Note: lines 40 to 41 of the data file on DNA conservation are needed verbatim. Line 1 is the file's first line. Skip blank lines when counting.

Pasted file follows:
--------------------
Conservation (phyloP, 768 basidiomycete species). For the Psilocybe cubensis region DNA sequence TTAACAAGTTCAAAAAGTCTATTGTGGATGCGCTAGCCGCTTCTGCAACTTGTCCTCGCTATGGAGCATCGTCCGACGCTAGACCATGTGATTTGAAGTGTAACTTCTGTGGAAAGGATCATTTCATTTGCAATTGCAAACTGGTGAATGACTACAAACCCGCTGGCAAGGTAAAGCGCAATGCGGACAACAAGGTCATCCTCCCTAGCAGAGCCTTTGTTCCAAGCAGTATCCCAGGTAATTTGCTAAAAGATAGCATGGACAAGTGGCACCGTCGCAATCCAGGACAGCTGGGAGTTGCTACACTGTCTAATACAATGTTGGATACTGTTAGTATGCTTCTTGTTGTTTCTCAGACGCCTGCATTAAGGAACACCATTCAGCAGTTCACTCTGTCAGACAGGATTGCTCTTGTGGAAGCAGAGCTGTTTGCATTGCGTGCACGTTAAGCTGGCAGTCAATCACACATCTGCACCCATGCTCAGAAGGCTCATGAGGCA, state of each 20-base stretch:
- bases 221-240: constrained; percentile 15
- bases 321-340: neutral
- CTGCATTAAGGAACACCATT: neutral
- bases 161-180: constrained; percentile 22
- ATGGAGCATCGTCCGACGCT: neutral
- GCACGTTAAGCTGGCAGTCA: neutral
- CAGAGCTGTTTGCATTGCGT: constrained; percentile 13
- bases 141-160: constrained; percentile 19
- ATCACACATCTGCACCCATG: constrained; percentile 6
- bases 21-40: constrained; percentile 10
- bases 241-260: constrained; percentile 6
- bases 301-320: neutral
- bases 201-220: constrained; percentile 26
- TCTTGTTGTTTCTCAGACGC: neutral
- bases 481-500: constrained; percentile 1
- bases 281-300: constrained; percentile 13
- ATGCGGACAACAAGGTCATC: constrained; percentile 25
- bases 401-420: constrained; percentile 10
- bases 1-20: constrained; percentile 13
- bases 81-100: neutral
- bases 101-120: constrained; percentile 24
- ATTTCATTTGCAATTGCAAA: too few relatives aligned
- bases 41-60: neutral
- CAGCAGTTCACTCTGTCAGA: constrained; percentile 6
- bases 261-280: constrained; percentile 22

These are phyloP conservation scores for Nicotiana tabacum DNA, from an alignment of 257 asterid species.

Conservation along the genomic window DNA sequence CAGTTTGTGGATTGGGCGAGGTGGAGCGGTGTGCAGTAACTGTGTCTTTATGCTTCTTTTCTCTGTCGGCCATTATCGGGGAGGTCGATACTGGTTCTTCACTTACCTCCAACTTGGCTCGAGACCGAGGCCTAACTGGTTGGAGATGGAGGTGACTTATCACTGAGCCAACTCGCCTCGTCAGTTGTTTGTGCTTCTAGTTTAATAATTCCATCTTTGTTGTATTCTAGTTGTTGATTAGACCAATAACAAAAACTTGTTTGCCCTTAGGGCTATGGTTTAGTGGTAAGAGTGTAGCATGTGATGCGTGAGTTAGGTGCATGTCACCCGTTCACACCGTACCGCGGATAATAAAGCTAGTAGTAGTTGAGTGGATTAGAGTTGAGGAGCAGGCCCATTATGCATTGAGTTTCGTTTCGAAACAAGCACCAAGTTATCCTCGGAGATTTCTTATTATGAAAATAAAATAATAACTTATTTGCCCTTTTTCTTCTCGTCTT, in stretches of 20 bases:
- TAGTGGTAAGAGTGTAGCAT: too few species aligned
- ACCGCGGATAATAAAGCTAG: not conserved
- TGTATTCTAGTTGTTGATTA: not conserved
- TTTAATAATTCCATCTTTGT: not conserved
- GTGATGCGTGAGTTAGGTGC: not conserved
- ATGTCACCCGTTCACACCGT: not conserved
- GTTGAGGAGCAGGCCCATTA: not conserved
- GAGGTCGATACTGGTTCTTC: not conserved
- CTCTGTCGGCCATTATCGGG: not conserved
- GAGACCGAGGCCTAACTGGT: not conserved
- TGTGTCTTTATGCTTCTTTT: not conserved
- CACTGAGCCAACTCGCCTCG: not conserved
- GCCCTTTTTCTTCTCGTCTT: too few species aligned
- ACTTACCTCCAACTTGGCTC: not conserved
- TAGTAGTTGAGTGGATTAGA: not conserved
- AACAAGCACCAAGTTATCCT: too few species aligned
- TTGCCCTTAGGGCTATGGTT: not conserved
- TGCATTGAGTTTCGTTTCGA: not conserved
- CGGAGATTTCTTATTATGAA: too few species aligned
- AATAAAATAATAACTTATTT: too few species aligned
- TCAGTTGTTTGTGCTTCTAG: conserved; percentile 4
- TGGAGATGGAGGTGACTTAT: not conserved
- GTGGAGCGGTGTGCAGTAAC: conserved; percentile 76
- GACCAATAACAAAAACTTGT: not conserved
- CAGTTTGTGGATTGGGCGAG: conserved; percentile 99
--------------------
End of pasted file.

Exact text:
- CACTGAGCCAACTCGCCTCG: not conserved
- GCCCTTTTTCTTCTCGTCTT: too few species aligned